This could well be fixed with some simple and open communications – perhaps it’s all unfounded worry…… A belief is just that, at the end of the day – it’s just what I think – it doesn’t make it true. It’s unfortunately how the ‘evidence’ has stacked up thus far…… which compounds feelings of mistrust and fear further.
I don’t want this to be just a negative story. Just a moan about ‘the system’. But I needed to give context.
I want it to be an opportunity to raise awareness. I want to encourage conversations. I want Government and businesses to take notice of Carer’s UK’s manifesto. I want people to step up. I want to work collaboratively. This isn’t a blame game.
I need to take action. It stops me being a victim to my circumstances – I’m owning it. It doesn’t have to be this way.
I want to support myself and other carers to have a voice and to learn how we can best support our own mental health – but we’re only part of the picture. A fully funded welfare system is needed. And this isn’t just about ‘taking’ from the Government. A fully funded social care system, will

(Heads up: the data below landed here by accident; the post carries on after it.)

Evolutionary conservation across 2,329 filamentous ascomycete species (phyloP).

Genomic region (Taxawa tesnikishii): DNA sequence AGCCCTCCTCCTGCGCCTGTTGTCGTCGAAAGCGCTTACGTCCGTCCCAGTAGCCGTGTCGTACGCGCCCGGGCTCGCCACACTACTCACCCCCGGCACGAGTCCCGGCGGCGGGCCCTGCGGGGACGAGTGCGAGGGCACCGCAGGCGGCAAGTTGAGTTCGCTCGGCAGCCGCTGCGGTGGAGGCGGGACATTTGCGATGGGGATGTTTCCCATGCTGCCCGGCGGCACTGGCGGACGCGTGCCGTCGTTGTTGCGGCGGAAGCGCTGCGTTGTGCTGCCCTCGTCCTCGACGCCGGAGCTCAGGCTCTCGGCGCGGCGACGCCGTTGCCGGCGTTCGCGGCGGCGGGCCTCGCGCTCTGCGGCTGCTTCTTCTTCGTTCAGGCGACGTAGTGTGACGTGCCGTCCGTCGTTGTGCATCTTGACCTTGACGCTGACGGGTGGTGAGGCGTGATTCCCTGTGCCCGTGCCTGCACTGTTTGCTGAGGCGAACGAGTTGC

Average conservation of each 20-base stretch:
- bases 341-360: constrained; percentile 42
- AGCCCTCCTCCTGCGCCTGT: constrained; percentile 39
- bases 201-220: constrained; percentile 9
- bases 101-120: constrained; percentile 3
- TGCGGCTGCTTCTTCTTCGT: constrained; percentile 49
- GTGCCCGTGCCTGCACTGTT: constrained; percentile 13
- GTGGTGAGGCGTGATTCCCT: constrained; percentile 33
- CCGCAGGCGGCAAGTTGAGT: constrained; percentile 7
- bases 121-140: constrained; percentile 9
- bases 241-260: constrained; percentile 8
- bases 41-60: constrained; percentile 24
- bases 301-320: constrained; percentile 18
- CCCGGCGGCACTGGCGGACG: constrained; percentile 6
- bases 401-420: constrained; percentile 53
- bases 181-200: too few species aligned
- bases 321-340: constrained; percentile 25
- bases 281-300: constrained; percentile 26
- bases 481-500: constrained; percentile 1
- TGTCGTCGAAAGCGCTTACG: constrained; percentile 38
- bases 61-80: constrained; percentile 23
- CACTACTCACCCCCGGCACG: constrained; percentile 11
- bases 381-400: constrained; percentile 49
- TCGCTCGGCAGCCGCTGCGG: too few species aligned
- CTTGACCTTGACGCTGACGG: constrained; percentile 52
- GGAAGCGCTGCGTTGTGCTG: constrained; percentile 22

- support carers to live positive lives and rejoin the workforce, contributing to the economy
- reduce the burden of mental health and illness on the NHS
- reduce the amount of cared for loved ones, ending up in care homes
- to name a few
Ultimately the current system, isn’t just underfunded, it’s being run in an uneconomical fashion. Fire fighting crisis points, getting carers (hopefully) out of crisis, and then letting them slide back into it. It’s a devastating cycle.
Carers account for 7 million people in the UK. 3 in 5 of us will be a carer at some point, so this really does affect us all – either directly or indirectly. It’s also a huge opportunity. That’s 7 million people reducing the burden on the NHS. And that’s 7 million people with incredible skills and talent, that aren’t necessarily having the opportunity to contribute their full potential to our society, or live their own best life. in fact hundreds of carers leave employment, every single day in the UK. There is a huge opportunity for Businesses to be supporting and nurturing the carers in their organisations, AND accessing and supporting the talent pool of carers that have previously had to leave work.